: plot vary: "One Hundred Years of Solitude"
: is the epitome of the Magical-Realistic narrative,
: where the magical elements are essential to the story
: and give it their literary character. In contrast,
: "Recollections of Things to Come" includes
: magical-realistic elements basically, in my view, to
: highlight the bizarre nature of realistic situations
: and, since it is narrated decades later by the town
: itself, to give it a patina of legend and epic.
: "Pedro Paramo" is another case in which the
: magical elements may simply be taken as imaginary or
: stemming from legend, and not necessarily as literal.
: In a different literary tradition, you may remember
: "Street of Crocodiles" by Bruno Schultz,
: written in Poland decades before the Latin American
: Boom: there, magical realism works both ways, for me:
: it IS essential to the stories, which would be
: deformed beyond recognition without it, but it is
: also, curiously, the stuff that childhood recollection
: are made of...
: Interesting discussion!
: --Previous Message--
: Interesting kickoff to a discussion.
: I've also heard the distinction made between
: "high fantasy" and "low fantasy."
: High fantasy is Sterling's #3 category in that it
: takes place entirely in an imaginary world like Lord
: of the Rings . Low fantasy takes place in, or uses
: elements from, our own world. Harry Potter would be
: another example of low fantasy.
: Another category is "science fantasy." This
: is literature that takes the typical story elements of
: fantasy but presents it as hypothetically possible.
: Most of Edgar Rice Burroughs's fiction would fall in
: this category, as would Gene Wolfe's Book of the New
: Sun (which is high on my to-read list).
: My own definition of magical realism would differ
: considerably from Gene Wolfe's. I would say that it is
: set entirely in our own world but that elements of
: magic or fantasy are used in a metaphorical sense for
: purposes of poetic expression. Or, to put it another
: way, events immediately acquire a mythic status with
: the fanciful and imaginative embellishments that would
: normally accrue over generations of telling and
: Since magical realism isn't really creating a
: different world (like Middle Earth), there are no
: rules for it to follow or break. What I didn't like
: about The Bone People --and this may have been what
: you were getting to when your patient arrived,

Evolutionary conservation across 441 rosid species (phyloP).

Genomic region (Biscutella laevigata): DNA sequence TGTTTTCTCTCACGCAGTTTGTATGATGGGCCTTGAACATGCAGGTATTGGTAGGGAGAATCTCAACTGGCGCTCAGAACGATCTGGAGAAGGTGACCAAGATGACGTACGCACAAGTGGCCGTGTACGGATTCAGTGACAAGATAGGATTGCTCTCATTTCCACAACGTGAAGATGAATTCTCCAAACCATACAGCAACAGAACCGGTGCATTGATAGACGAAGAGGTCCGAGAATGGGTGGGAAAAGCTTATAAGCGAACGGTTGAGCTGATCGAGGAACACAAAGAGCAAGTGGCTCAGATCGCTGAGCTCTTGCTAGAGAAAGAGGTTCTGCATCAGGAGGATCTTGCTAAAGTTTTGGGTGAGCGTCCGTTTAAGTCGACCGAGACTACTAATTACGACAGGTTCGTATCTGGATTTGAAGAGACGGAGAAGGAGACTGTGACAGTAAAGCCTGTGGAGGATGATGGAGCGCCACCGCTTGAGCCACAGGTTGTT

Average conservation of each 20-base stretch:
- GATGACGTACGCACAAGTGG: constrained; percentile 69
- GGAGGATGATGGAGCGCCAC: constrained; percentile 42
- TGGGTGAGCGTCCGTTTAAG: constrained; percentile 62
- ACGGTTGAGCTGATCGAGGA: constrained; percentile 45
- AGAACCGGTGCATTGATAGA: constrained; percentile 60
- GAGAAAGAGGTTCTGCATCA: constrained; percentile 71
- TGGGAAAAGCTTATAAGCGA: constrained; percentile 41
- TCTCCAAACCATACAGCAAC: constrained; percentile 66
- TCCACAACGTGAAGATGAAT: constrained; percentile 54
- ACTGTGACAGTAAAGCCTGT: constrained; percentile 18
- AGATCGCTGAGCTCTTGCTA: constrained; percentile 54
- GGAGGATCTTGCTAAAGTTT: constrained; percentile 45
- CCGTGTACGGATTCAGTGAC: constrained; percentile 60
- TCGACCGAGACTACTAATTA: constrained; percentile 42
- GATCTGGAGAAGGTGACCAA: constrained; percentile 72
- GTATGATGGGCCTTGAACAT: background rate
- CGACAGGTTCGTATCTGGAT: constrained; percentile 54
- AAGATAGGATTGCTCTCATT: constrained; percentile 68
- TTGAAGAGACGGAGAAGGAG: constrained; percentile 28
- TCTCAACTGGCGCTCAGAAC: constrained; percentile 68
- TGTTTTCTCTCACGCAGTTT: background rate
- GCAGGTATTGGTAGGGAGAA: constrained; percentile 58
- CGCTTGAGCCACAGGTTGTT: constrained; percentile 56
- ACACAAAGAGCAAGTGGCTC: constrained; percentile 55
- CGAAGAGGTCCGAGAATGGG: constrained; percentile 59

: Sterling--was that the whole atmosphere of the novel
: is such that the sudden introduction of magical
: elements seems completely out of place, and
: invalidates much of what might have been drawn from
: the story. Imagine that in the last 50 pages of
: Raymond Chandler's Farewell, My Lovely a mysterious
: cloud appears over Los Angeles, the murder victims all
: come back to life, everybody forgives everybody else,
: and they all have a big party. That's how I felt about
: the ending of The Bone People . But obviously others
: saw it differently, since it won a Booker Prize and
: other recognition.
: --Previous Message--
: Gene Wolfe has been quoted as saying. "Magic
: realism is fantasy written by Latin Americans."
: Steven's objection to the intrusion of fantasy into
: the gritty realism of The Bone People has me
: Fantasy, real fantasy, can be broken into three
: categories: (1) A story in which a person from our
: world enters a magic realm; (2) A story in which a
: person, being, or powers from a magic realm enters our
: world; (3) A story that takes place entirely in a
: magical world.
: A good example of the first is Alice in Wonderland .
: Almost any ghost story is an example of the second.
: The Lord of the Rings is a celebrated example of the
: Magic realism, in my opinion, straddles a delicate
: boundary between the second and third. Macondo is
: obviously in Colombia, but it is also somehow a
: magical place. On the other hand, Winter's Tale by
: Mark Helprin stumbles, in my opinion, by being too
: specifically set in New York City around the turn of
: the century.
: Ordinarily fantasy must follow the rules that are set
: by the author. We know what hobbits are like.
: Tolkien does not betray our trust. We know we're not
: in the real world from the opening sentences. Steven
: felt that the author had broken faith with him in The
: Bone People because magic was introduced late without
: (My patient has arrived. Perhaps I'll write more